3. I can’t get these damn rose colored glasses off!! I’m not totally sold on Upton either. I’m hoping that a change of scenery will be exactly what he needs to fulfill his potential, but it’s a risky move. The field of candidates isn’t huge and there’s a lot of demand out there as well. Trading Hanson opens up some options, though, like you say – and we still will have to move either Delgado or Teheran, both of whom can help make a bigger move than without. I feel good about the rotation, which means the Braves can focus on offense, which dried up after about June of last year. There are still some good players out there who can fill in left field and can add a lot of depth. With Simmons, Heyward, Upton and occasionally Schafer, I feel good about the speed and hopefully those pieces can help the Braves play an aggressive game on the basepaths. I’ll try to tone down my rosiness for the next article, but I got Braves in my blood, man!

  4. I applaud your optimism on the outlook for the Braves season. I wish I had the same level of confidence but we have some big bats/shoes to fill and not enough money to do it. Pitching is solid, but our problem was runs more often than not. The tone of the article I think paints a bit of a rosier picture than the reality but I hope we have a big year too. I’m not completely sold on Upton with how much he cost for the stats he put up but will definitely give him a chance. I think he will play some solid defense and he also brings some balance to our left-handed heaviness as you said. He is coming off a poor season for him and with a lot of strikeouts last year which did not warrant the heavy price tag. I think you have to look at who our other options were and who else we may add as well though. The Tommy Hanson trade today makes this deal make a lot more sense I think. I wish we had made Bourn a better offer, but as you said as well I doubt we would break the $100 million mark and his agent is Scott Boras after all.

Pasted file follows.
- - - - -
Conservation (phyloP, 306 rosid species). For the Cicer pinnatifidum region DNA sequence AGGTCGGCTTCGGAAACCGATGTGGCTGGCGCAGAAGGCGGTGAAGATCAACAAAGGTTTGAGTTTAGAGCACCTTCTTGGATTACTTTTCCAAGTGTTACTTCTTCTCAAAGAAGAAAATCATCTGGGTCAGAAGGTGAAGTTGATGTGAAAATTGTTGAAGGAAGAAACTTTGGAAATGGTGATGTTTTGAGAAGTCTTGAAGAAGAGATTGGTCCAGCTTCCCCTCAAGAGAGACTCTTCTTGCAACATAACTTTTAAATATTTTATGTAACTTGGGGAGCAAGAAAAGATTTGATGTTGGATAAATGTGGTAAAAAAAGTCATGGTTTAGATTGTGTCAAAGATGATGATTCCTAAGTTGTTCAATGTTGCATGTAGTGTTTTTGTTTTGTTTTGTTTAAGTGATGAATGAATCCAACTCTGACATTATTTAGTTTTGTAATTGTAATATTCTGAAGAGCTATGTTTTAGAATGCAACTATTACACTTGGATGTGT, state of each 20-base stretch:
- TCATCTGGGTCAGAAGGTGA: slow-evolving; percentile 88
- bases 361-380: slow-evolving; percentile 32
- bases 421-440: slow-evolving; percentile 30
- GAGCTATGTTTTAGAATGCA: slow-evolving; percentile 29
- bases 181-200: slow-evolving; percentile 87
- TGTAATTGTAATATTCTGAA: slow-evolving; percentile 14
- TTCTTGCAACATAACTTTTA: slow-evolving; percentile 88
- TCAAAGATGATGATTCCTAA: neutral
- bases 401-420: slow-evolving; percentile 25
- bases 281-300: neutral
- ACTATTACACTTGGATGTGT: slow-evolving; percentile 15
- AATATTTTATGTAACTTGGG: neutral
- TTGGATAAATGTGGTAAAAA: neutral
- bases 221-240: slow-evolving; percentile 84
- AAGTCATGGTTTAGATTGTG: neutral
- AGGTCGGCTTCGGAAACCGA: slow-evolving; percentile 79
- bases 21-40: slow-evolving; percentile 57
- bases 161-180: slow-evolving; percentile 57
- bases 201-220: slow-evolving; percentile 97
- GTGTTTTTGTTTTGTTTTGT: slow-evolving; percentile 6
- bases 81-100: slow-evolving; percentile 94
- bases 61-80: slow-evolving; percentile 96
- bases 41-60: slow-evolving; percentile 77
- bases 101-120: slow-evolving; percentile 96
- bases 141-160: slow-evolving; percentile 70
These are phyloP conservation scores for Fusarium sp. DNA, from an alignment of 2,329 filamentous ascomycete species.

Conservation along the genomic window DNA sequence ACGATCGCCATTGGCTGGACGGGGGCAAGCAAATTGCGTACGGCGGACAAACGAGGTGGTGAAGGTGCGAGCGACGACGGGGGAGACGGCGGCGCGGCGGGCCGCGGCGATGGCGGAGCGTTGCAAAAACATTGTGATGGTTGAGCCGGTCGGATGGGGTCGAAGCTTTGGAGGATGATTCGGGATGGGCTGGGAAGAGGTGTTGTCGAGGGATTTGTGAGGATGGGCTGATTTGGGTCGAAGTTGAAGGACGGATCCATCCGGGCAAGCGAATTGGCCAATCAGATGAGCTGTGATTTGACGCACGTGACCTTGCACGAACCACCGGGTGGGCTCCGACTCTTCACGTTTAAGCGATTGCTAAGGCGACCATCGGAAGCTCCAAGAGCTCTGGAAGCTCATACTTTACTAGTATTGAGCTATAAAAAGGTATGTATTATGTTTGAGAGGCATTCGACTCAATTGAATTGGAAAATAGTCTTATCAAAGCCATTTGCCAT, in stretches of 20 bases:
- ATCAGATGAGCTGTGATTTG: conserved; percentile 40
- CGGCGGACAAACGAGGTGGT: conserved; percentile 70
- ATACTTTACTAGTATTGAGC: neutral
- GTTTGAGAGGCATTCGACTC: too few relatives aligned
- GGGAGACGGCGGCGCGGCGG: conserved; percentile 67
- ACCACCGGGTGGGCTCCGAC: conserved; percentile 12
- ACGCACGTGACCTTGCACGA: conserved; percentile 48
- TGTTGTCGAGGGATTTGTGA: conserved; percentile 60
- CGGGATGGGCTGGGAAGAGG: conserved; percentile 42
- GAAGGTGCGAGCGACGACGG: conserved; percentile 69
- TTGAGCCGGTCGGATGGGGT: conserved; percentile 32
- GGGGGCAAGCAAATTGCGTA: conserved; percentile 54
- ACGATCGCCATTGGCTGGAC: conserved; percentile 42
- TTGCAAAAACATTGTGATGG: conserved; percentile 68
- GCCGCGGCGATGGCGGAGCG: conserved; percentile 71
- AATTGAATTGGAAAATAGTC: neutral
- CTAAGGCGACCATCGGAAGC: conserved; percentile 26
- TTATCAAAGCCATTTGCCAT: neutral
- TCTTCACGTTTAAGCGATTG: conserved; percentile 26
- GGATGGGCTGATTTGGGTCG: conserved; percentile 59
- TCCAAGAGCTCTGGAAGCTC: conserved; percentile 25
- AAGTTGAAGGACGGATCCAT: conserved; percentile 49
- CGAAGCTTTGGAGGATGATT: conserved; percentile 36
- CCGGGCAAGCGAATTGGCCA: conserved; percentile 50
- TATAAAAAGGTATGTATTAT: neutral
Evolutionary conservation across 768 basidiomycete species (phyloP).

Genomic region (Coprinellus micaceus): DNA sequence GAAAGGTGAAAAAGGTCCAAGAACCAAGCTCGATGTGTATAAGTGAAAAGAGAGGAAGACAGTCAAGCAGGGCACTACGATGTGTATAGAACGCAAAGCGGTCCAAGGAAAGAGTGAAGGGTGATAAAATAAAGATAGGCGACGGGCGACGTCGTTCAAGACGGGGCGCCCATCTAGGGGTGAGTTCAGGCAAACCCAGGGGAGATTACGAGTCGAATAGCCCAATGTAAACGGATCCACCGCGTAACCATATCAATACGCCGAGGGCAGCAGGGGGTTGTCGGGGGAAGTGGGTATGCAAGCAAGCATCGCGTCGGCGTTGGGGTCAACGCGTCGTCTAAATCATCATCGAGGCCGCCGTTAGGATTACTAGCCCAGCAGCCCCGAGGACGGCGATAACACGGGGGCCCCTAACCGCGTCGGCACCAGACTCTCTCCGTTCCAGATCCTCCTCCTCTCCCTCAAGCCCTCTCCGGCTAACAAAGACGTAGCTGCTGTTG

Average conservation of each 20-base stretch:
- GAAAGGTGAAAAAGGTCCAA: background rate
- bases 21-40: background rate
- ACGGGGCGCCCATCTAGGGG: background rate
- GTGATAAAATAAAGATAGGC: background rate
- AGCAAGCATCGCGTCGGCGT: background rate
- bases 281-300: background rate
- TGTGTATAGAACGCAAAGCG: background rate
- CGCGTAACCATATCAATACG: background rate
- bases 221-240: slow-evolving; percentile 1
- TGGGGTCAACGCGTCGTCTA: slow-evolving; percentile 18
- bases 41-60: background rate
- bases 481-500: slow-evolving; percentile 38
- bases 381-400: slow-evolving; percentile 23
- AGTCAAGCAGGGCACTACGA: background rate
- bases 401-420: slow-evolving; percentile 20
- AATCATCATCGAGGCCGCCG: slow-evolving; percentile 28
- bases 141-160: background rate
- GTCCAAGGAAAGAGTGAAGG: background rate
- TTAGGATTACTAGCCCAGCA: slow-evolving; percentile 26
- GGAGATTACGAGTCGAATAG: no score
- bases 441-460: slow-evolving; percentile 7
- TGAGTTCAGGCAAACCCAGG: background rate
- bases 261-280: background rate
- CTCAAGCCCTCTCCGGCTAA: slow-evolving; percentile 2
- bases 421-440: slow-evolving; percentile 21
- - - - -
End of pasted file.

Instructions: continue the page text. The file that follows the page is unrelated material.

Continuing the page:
5. I wouldn’t necessarily call them flaws. I’m assuming nothing with McCann – he could have a bounce back season, but I personally think his time with the Braves is done. Unloading Uggla is a good proposition, but it isn’t going to come without a good amount of cost; at his performance, no one is going to be keen on picking up his tab. So we either keep him and hope his bat picks up or pay for him anyway to play for someone else. And I did point out that Bourn not only had a bad second half, but may have pulled the Braves’ offense down with him.
    Is it a hopeful article? Yes. Flawed? When it’s all based on speculation, I think that might be an overly harsh term.

  6. Lots of flaws in this article. Since when is .255 a good average? You are also assuming a lot with McCann. It remains to be seen what level of play he can attain following shoulder surgery. During the second half of the season, Bourn was anything but an asset. And, the Braves would do well to unload Uggla next week to an American League team. He’s a mediocre defensive second basemen and no longer hits for enough power to make up for his strikeouts.